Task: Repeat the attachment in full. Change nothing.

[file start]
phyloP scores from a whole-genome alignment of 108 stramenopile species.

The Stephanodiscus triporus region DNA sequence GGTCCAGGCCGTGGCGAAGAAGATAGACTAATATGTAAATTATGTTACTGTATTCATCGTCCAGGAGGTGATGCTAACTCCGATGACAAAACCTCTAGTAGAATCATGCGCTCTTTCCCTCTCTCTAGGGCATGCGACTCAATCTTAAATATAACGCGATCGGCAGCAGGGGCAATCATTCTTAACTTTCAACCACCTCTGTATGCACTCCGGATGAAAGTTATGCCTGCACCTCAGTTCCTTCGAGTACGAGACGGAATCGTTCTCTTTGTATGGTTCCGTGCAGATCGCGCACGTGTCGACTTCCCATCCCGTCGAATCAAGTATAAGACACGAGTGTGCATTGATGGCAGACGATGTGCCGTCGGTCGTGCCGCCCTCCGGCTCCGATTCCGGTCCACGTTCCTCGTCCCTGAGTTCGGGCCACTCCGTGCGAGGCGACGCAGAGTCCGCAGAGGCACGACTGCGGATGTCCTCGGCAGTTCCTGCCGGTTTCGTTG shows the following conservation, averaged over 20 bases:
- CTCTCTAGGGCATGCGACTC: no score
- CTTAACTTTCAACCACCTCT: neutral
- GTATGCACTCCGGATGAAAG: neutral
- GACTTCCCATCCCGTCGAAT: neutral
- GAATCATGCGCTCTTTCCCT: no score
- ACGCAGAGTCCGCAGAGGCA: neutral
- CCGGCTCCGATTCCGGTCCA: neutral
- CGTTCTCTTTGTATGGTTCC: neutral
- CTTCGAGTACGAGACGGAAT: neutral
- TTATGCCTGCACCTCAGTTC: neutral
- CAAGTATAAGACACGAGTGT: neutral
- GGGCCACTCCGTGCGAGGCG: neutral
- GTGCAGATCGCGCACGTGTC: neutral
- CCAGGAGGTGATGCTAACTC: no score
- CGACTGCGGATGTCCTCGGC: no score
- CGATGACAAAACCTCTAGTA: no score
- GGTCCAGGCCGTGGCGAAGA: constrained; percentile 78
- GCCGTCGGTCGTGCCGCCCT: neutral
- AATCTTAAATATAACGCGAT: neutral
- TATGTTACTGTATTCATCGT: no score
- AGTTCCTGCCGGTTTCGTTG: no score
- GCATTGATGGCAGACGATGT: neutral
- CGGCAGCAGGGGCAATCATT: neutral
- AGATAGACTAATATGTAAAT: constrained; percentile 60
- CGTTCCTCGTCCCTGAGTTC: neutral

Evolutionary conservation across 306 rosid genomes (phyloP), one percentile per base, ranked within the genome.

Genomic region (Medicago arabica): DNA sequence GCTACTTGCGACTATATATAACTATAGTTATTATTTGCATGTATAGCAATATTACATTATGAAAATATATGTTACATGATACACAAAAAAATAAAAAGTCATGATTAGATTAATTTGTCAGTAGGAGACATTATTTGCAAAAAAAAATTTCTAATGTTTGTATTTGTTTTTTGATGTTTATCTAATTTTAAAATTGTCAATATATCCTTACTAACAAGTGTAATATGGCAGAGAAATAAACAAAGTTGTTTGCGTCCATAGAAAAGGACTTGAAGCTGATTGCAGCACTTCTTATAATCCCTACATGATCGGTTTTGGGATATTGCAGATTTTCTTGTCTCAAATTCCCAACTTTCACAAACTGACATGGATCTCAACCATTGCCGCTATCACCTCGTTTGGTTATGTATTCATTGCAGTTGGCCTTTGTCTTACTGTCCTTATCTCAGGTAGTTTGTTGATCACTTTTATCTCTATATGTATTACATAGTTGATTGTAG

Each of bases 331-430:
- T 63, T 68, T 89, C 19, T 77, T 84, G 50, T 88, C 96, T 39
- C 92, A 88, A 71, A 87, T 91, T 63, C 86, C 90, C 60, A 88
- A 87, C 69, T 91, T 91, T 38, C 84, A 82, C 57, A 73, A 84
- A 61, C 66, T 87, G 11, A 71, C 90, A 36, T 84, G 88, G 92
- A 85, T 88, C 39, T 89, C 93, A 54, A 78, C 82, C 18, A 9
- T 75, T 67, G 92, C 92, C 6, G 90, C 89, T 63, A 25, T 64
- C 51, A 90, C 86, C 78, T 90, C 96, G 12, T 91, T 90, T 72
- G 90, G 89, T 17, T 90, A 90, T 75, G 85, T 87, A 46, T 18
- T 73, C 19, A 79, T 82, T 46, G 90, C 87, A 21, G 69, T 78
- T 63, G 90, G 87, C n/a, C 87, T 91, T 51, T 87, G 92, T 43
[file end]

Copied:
phyloP scores from a whole-genome alignment of 108 stramenopile species.

The Stephanodiscus triporus region DNA sequence GGTCCAGGCCGTGGCGAAGAAGATAGACTAATATGTAAATTATGTTACTGTATTCATCGTCCAGGAGGTGATGCTAACTCCGATGACAAAACCTCTAGTAGAATCATGCGCTCTTTCCCTCTCTCTAGGGCATGCGACTCAATCTTAAATATAACGCGATCGGCAGCAGGGGCAATCATTCTTAACTTTCAACCACCTCTGTATGCACTCCGGATGAAAGTTATGCCTGCACCTCAGTTCCTTCGAGTACGAGACGGAATCGTTCTCTTTGTATGGTTCCGTGCAGATCGCGCACGTGTCGACTTCCCATCCCGTCGAATCAAGTATAAGACACGAGTGTGCATTGATGGCAGACGATGTGCCGTCGGTCGTGCCGCCCTCCGGCTCCGATTCCGGTCCACGTTCCTCGTCCCTGAGTTCGGGCCACTCCGTGCGAGGCGACGCAGAGTCCGCAGAGGCACGACTGCGGATGTCCTCGGCAGTTCCTGCCGGTTTCGTTG shows the following conservation, averaged over 20 bases:
- CTCTCTAGGGCATGCGACTC: no score
- CTTAACTTTCAACCACCTCT: neutral
- GTATGCACTCCGGATGAAAG: neutral
- GACTTCCCATCCCGTCGAAT: neutral
- GAATCATGCGCTCTTTCCCT: no score
- ACGCAGAGTCCGCAGAGGCA: neutral
- CCGGCTCCGATTCCGGTCCA: neutral
- CGTTCTCTTTGTATGGTTCC: neutral
- CTTCGAGTACGAGACGGAAT: neutral
- TTATGCCTGCACCTCAGTTC: neutral
- CAAGTATAAGACACGAGTGT: neutral
- GGGCCACTCCGTGCGAGGCG: neutral
- GTGCAGATCGCGCACGTGTC: neutral
- CCAGGAGGTGATGCTAACTC: no score
- CGACTGCGGATGTCCTCGGC: no score
- CGATGACAAAACCTCTAGTA: no score
- GGTCCAGGCCGTGGCGAAGA: constrained; percentile 78
- GCCGTCGGTCGTGCCGCCCT: neutral
- AATCTTAAATATAACGCGAT: neutral
- TATGTTACTGTATTCATCGT: no score
- AGTTCCTGCCGGTTTCGTTG: no score
- GCATTGATGGCAGACGATGT: neutral
- CGGCAGCAGGGGCAATCATT: neutral
- AGATAGACTAATATGTAAAT: constrained; percentile 60
- CGTTCCTCGTCCCTGAGTTC: neutral

Evolutionary conservation across 306 rosid genomes (phyloP), one percentile per base, ranked within the genome.

Genomic region (Medicago arabica): DNA sequence GCTACTTGCGACTATATATAACTATAGTTATTATTTGCATGTATAGCAATATTACATTATGAAAATATATGTTACATGATACACAAAAAAATAAAAAGTCATGATTAGATTAATTTGTCAGTAGGAGACATTATTTGCAAAAAAAAATTTCTAATGTTTGTATTTGTTTTTTGATGTTTATCTAATTTTAAAATTGTCAATATATCCTTACTAACAAGTGTAATATGGCAGAGAAATAAACAAAGTTGTTTGCGTCCATAGAAAAGGACTTGAAGCTGATTGCAGCACTTCTTATAATCCCTACATGATCGGTTTTGGGATATTGCAGATTTTCTTGTCTCAAATTCCCAACTTTCACAAACTGACATGGATCTCAACCATTGCCGCTATCACCTCGTTTGGTTATGTATTCATTGCAGTTGGCCTTTGTCTTACTGTCCTTATCTCAGGTAGTTTGTTGATCACTTTTATCTCTATATGTATTACATAGTTGATTGTAG

Each of bases 331-430:
- T 63, T 68, T 89, C 19, T 77, T 84, G 50, T 88, C 96, T 39
- C 92, A 88, A 71, A 87, T 91, T 63, C 86, C 90, C 60, A 88
- A 87, C 69, T 91, T 91, T 38, C 84, A 82, C 57, A 73, A 84
- A 61, C 66, T 87, G 11, A 71, C 90, A 36, T 84, G 88, G 92
- A 85, T 88, C 39, T 89, C 93, A 54, A 78, C 82, C 18, A 9
- T 75, T 67, G 92, C 92, C 6, G 90, C 89, T 63, A 25, T 64
- C 51, A 90, C 86, C 78, T 90, C 96, G 12, T 91, T 90, T 72
- G 90, G 89, T 17, T 90, A 90, T 75, G 85, T 87, A 46, T 18
- T 73, C 19, A 79, T 82, T 46, G 90, C 87, A 21, G 69, T 78
- T 63, G 90, G 87, C n/a, C 87, T 91, T 51, T 87, G 92, T 43